You may be familiar with the sound of an alarm going off in the middle of the night. Maybe you’ve even woken up to the sound of an alarm in the middle of the night. You get out of bed, excited about the possibilities of what could happen, only to discover that it was just a false alarm. It’s no secret that false alarms are extremely common with fire alarms. In fact, according to the Insurance Information Institute (III), “homes lost to fire are the number one cause of financial hardship for American families.”
Even when they’re not false alarms, fire alarms can be rather stressful. After all, what if the real alarm goes off when you’re not there? You might rush upstairs to find out what’s going on, only to discover that it was just a faulty appliance. You’ll be relieved, of course, but also a little worried about what might have happened.
While false alarms and anxious feelings about faulty appliances are one thing, what about the possibility of dying from a fire? It’s hard to think about, but it’s something that everyone should be aware of, especially since according to the American Association of Fire Marshals (AAFM), “most people, when faced with a fire, will not react calmly. In fact, when faced with a life-threatening situation, the average person will behave in a way that is neither logical nor safe.”
For those in charge of protecting the lives of others, it might be wise to keep this in mind and be prepared to act quickly and decisively when needed. For instance, if you’re running late for work and you park in a lonely spot, it may be smart not to waste time looking for a parking spot. Instead, you might want to consider getting out of the car and running for work. You might also want to think about how you would react if you knew that there was actually a fire. Would you really rush upstairs to find out what was going on? Or would you have a fire axe or a fire extinguisher handy, and know exactly what you were doing?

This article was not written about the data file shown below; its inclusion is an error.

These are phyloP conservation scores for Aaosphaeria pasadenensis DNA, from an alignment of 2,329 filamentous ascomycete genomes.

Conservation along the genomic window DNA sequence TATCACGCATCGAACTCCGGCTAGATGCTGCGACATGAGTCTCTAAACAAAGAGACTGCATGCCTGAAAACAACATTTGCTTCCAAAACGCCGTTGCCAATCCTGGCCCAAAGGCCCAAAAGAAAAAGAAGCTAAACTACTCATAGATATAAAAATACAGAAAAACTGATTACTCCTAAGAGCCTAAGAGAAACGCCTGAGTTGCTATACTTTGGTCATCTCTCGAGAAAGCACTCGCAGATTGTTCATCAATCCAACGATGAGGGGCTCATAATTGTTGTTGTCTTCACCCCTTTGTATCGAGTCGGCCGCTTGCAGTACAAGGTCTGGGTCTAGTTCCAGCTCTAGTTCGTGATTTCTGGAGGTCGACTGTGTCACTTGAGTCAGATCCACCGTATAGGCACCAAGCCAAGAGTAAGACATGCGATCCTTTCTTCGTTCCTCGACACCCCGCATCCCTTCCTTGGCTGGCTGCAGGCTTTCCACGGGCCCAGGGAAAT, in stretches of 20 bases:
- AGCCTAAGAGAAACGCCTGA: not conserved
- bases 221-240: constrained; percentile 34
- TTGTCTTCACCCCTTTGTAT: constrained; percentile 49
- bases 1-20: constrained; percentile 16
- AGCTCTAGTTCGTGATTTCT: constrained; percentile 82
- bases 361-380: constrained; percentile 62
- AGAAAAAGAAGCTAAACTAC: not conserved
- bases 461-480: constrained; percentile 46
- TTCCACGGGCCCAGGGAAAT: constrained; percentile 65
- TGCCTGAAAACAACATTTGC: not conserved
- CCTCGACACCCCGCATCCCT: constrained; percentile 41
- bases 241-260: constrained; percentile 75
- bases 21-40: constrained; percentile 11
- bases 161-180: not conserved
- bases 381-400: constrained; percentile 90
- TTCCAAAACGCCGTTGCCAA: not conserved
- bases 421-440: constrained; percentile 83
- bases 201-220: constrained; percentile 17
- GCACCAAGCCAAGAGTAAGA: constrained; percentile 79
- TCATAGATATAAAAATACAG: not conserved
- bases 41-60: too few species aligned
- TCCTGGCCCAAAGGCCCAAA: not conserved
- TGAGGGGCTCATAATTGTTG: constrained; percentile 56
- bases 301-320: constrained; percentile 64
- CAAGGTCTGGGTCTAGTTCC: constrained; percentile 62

There are several steps you can follow to properly use a fire extinguisher, and we’ve compiled a list with some of the things you should know and do before, during, and after using one.
Before you use a fire extinguisher, ensure that you have the proper safety gear with you. This includes protective clothing and equipment, such as personal protective equipment (PPE). Also make sure that you practice using the equipment you’ll be wearing, to ensure that you don’t suffer from performance anxiety while protecting yourself and others around you from a fire.
When you’re using a fire extinguisher, follow all the instructions carefully, including how to correctly aim the nozzle. If you’re getting nervous or anxious, take a break and come back to it later. There’s no rush – you’ll never know when the moment might come when you need to use the extinguisher, so take your time.
After you use a fire extinguisher, ensure that the area is safe and clean before you leave. Check for signs of a fire, and ensure that the nozzle is turned off and stored safely.
Hopefully, you’ll never have to use a fire extinguisher as long as you’re following these tips. However, you should always be aware of what they are and where they are located, in case the need arises. Hopefully, this post gave you some good ideas regarding how to properly use a fire extinguisher, and helped you develop a better understanding of how important it can be when needed.